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Proofreading your manuscript is a difficult process if you have decided to take the self-publishing route. Writing an Ebook is hard enough as it is, but if you add editing, proofreading, and formatting on top of it all, things can get pretty hectic. It’s remarkable how frequently mistakes may seep through to the final stages, no matter how many times you look through your work. The problem is that your mind will firmly believe in the text you thought you wrote rather than what is actually on the screen.
Just like how writing an Ebook takes some planning, proofreading requires the same. While you can still hire proofreading services even if you choose to self-published authors, it is still helpful to learn how to do it yourself. If you don’t know where to start with the process, learning the steps to proofreading your manuscripts comprehensively and some helpful tips to help you along the process can get you started.
The pre-step for the proofreading process is not making it more complicated than it needs to be. Here are the five simple steps to begin proofreading your manuscripts:
Before you begin, be sure to back up your original manuscript and save it on an external hard drive. Create a copy of it, then save it with a different file name, which will be your editing and proofreading manuscript. Choose each chapter individually from this new copy, copy and paste the text into the Word processor of your choice, and save each one with the chapter number or title. While this process may seem lengthy, it can help combat the lagging or glitching of online spell-checking tools that may happen with long file sizes.
If you use Google Word or MS Word to proofread your manuscript, you can use the “Word Find” feature to identify repetitive errors for each chapter. For general mistakes such as it’s and its, than and then, or you are and your, Word Find can be helpful in detecting them.
You can also use it to identify any spelling variation if you use any lengthy names in your Ebook, such as Madeleine or Antoinette. This feature can also be helpful in correcting titles like Mr., Dr., or Mrs. As self-published authors, you’re probably aware of the types of errors or typos you make frequently. You can use Find to identify them and detect any overused words such as like, just, really, or actually.
What one grammar and spell-checker can’t find, another might be able to. To ensure that your manuscript is free of mistakes, double-check your content using at least two online spell-checkers. Grammarly is one of the most effective grammar and spell-checking tools out there that also helps you correct your sentence structure and word choices.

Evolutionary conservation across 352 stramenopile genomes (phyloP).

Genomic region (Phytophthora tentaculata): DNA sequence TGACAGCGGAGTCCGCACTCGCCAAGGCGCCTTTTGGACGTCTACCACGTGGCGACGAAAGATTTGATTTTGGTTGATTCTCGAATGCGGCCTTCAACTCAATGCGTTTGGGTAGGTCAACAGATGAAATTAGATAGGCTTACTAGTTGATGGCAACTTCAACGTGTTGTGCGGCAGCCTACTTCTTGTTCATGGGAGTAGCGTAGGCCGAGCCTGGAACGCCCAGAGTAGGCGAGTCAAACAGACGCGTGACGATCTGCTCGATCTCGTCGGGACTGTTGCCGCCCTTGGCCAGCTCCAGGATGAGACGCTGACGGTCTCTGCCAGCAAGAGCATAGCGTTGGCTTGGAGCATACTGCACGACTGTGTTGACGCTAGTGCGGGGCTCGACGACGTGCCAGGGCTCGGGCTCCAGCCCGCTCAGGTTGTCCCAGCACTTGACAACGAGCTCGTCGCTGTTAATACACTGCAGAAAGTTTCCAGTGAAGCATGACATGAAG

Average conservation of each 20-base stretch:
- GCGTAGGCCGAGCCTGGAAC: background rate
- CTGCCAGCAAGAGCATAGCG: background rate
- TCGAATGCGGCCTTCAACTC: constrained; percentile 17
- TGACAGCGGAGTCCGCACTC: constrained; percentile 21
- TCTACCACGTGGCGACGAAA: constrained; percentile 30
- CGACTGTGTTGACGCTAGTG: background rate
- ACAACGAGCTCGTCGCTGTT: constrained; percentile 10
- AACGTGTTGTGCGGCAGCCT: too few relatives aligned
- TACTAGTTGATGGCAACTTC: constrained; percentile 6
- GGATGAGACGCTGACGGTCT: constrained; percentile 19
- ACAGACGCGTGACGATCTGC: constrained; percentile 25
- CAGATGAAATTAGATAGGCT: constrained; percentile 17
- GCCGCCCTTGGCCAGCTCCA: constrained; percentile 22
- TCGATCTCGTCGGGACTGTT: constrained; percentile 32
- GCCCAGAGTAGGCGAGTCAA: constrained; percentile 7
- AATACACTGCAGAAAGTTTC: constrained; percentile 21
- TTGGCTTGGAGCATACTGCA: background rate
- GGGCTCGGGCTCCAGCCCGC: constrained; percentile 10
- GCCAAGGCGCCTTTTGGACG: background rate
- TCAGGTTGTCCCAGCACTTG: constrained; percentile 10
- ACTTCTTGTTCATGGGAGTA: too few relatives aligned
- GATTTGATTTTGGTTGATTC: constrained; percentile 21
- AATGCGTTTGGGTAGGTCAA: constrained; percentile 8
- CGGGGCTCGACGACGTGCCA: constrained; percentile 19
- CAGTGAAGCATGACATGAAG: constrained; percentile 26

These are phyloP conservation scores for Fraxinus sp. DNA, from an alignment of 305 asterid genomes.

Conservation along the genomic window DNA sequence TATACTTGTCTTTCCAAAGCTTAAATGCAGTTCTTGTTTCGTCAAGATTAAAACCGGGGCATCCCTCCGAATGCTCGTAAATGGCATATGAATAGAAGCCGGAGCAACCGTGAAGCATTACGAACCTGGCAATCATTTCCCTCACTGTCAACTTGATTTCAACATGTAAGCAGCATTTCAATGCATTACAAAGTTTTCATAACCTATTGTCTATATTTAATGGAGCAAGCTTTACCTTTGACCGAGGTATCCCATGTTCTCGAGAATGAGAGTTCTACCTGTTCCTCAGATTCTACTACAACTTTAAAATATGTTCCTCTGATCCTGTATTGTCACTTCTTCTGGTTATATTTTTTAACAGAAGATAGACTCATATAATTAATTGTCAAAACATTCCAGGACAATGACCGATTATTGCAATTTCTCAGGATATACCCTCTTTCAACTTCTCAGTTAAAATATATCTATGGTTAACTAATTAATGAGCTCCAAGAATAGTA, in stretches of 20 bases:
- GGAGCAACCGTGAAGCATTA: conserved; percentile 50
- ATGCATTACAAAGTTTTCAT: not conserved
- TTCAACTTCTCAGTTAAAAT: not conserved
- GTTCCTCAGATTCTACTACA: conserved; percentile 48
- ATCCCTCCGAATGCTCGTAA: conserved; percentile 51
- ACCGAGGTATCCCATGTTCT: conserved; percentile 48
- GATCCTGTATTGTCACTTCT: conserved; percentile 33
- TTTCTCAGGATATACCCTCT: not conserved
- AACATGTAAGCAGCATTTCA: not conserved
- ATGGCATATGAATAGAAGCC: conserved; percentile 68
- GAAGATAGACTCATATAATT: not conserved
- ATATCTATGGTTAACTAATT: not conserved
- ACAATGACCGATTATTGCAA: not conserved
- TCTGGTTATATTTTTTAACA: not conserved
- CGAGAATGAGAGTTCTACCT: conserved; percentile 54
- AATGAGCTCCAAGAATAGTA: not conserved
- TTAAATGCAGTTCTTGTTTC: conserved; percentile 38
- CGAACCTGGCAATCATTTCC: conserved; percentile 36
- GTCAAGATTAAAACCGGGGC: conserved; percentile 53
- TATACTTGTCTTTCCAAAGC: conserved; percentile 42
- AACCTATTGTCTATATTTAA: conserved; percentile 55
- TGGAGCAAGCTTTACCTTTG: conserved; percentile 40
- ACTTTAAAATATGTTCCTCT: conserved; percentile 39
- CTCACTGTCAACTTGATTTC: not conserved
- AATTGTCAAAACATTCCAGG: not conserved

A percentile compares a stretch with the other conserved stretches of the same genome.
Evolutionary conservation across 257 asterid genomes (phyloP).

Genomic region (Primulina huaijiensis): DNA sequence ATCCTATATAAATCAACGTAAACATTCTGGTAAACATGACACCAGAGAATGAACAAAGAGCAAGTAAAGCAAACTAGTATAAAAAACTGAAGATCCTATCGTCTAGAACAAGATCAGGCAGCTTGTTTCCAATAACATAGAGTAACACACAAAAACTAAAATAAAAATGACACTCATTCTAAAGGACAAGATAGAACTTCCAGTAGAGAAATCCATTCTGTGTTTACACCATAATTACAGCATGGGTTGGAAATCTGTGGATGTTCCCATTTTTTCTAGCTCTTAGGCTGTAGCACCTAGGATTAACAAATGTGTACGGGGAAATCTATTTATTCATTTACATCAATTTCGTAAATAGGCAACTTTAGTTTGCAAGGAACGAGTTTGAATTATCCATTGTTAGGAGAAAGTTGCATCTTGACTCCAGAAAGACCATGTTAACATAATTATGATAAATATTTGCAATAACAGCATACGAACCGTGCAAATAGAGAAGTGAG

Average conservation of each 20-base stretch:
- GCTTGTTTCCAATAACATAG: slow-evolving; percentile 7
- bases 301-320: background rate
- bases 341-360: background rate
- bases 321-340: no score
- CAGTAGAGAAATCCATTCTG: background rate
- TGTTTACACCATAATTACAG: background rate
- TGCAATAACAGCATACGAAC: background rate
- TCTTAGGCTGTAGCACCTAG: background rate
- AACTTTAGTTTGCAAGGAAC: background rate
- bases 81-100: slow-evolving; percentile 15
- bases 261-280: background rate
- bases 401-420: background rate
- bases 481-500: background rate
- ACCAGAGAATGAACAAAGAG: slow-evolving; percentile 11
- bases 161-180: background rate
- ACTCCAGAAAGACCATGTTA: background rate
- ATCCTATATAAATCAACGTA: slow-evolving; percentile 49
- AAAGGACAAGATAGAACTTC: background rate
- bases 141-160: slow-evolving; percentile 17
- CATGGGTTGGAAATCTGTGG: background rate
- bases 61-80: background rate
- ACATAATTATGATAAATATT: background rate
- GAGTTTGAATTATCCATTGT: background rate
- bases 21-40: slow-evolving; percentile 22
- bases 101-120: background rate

It also offers synonyms that can assist in avoiding repetition. You can also use Prowritingaid for handling lengthy manuscripts and detect any passive voice usage which can bring down the readability of your content. Run all your files through these checkers to remove all spelling, tone, structural, punctuation, and grammar errors.
Keep an eye out for inconsistencies at every stage of your book proofreading and editing. These may be in various forms such as, perhaps in one chapter, your dialogue switches from contracted to uncontracted forms. Reading dialogue out loud might help you determine if it flows naturally.
Punctuation is also something that should be consistent throughout your manuscript. Because it is so easy to confuse US and British English spellings, double-check your text for any variations. To maintain consistency, you can always refer to any online style guide if you are unsure about any particular details.
Copy and paste each chapter into a new Word document into a single manuscript after you finish checking everything. After everything is combined, read the final copy again manually to catch any hidden errors or inconsistencies that may have been expected by the spell-checkers. A final manual proofread is something that you should never skip, even if you feel confident that your manuscript is free from any errors. Try reading it out loud to help cross out any parts that may feel awkward.
Here are a couple more tips and tricks that are helpful in proofreading eBook manuscripts:
● Put your proofreading on hold for a day after you’ve completed half of it to help you review it with fresh eyes that are more likely to detect mistakes.
● Make a list of your common mistakes such as repetitive words and punctuation mistakes to help identify them easily.
● Read out loud every part you proofread or use text-to-speech software.
● Make your own style guides to help ensure consistency.
● Be careful when editing homonyms, apostrophes, and contractions.
● Run more than one spell-checker to identify any obvious mistakes and use a readability analyzer to help determine your content’s tone.
● To check each punctuation mark for accuracy, highlight all of it.
● Check your work for errors in a printed version by printing off a copy of your content for a second reading because people read differently on screens vs paper.
● Read the text backwards to comb through any hidden mistakes.
The most important thing to remember when proofreading your manuscripts as self-published authors is that no spell-check for grammar tools can be 100% reliable. Proofreading a manuscript doesn’t just mean editing any spelling or grammar mistakes; it comprises sentence structural correction, tonality analysis, consistency checking, and maintaining readability.
By using the easy steps and techniques mentioned above, you can correct many mistakes in your Ebook manuscripts and make the process of human proofreading much simpler. However, if you still aren’t satisfied with your work and want a pair of professional eyes to look through it, let BakeMyBook do it all for you and deliver you a manuscript that is free of any pesky errors.